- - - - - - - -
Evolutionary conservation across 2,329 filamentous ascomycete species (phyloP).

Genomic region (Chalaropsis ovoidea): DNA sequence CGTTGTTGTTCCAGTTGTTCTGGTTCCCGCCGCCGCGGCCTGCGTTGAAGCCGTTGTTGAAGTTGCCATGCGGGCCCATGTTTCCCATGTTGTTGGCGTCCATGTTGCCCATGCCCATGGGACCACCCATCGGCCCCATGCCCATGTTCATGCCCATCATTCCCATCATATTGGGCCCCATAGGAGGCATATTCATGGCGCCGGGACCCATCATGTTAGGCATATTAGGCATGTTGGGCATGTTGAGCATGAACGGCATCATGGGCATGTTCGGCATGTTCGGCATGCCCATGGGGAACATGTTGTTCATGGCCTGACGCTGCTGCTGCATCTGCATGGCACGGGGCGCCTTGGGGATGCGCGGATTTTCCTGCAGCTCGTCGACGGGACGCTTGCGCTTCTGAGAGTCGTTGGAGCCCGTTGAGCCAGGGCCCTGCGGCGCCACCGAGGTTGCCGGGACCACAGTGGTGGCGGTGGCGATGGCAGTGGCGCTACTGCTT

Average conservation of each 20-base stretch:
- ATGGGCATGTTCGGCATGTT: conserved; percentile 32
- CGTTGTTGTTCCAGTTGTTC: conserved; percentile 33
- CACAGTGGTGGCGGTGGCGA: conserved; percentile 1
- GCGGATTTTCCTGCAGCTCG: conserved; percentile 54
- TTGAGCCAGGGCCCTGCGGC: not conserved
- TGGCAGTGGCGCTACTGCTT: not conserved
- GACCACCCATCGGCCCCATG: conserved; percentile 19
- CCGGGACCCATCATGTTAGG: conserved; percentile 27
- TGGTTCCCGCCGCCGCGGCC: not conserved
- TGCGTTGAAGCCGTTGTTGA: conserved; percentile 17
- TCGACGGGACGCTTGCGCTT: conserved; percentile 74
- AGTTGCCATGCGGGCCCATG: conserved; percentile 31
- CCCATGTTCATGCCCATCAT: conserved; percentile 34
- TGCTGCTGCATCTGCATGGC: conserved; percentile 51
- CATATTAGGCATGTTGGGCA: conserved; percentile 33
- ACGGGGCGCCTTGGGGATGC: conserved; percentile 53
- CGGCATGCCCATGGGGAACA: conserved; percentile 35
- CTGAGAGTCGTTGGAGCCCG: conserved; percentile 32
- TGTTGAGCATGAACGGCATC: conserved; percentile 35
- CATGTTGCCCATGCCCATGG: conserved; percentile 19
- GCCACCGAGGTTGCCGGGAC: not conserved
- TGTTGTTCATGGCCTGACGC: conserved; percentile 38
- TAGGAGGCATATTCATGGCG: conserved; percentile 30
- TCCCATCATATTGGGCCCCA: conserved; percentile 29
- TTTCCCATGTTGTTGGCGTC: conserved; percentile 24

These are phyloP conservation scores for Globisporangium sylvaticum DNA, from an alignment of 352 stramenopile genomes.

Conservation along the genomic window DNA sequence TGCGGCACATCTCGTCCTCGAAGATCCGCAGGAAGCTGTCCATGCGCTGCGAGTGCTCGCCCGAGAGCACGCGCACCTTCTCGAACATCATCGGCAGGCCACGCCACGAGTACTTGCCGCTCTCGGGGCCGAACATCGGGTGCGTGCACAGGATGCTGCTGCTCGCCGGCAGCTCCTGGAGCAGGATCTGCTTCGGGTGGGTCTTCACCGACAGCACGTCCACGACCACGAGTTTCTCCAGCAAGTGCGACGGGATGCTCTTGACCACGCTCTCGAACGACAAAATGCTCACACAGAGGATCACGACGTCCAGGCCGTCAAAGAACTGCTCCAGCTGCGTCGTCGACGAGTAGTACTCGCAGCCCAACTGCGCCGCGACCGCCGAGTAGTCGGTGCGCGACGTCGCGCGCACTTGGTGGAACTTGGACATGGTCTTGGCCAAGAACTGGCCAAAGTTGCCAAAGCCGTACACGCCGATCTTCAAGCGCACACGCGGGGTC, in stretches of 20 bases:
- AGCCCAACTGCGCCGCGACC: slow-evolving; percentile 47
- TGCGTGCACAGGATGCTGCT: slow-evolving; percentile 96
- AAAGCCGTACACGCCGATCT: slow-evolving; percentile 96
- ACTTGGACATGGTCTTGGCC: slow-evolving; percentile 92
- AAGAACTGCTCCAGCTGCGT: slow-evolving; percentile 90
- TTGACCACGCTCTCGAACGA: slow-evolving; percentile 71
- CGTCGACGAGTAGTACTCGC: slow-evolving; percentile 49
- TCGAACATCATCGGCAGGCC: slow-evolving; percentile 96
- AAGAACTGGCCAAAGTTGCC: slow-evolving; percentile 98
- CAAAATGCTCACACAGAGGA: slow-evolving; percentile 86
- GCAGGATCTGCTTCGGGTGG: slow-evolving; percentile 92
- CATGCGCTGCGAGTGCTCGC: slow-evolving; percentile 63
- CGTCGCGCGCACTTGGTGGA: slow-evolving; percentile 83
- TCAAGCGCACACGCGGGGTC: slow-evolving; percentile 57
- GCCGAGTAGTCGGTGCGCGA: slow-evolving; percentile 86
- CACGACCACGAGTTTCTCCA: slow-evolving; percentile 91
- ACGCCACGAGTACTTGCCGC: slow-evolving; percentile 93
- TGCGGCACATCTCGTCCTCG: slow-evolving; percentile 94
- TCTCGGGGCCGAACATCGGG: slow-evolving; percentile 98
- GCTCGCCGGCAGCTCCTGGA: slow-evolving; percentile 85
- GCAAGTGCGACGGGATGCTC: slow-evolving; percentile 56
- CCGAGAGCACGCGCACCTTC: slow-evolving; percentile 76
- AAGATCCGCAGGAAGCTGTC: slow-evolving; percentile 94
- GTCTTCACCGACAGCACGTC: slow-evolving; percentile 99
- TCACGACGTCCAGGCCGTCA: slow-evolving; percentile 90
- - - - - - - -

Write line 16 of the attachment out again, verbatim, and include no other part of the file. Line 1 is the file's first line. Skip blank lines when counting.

- CCCATGTTCATGCCCATCAT: conserved; percentile 34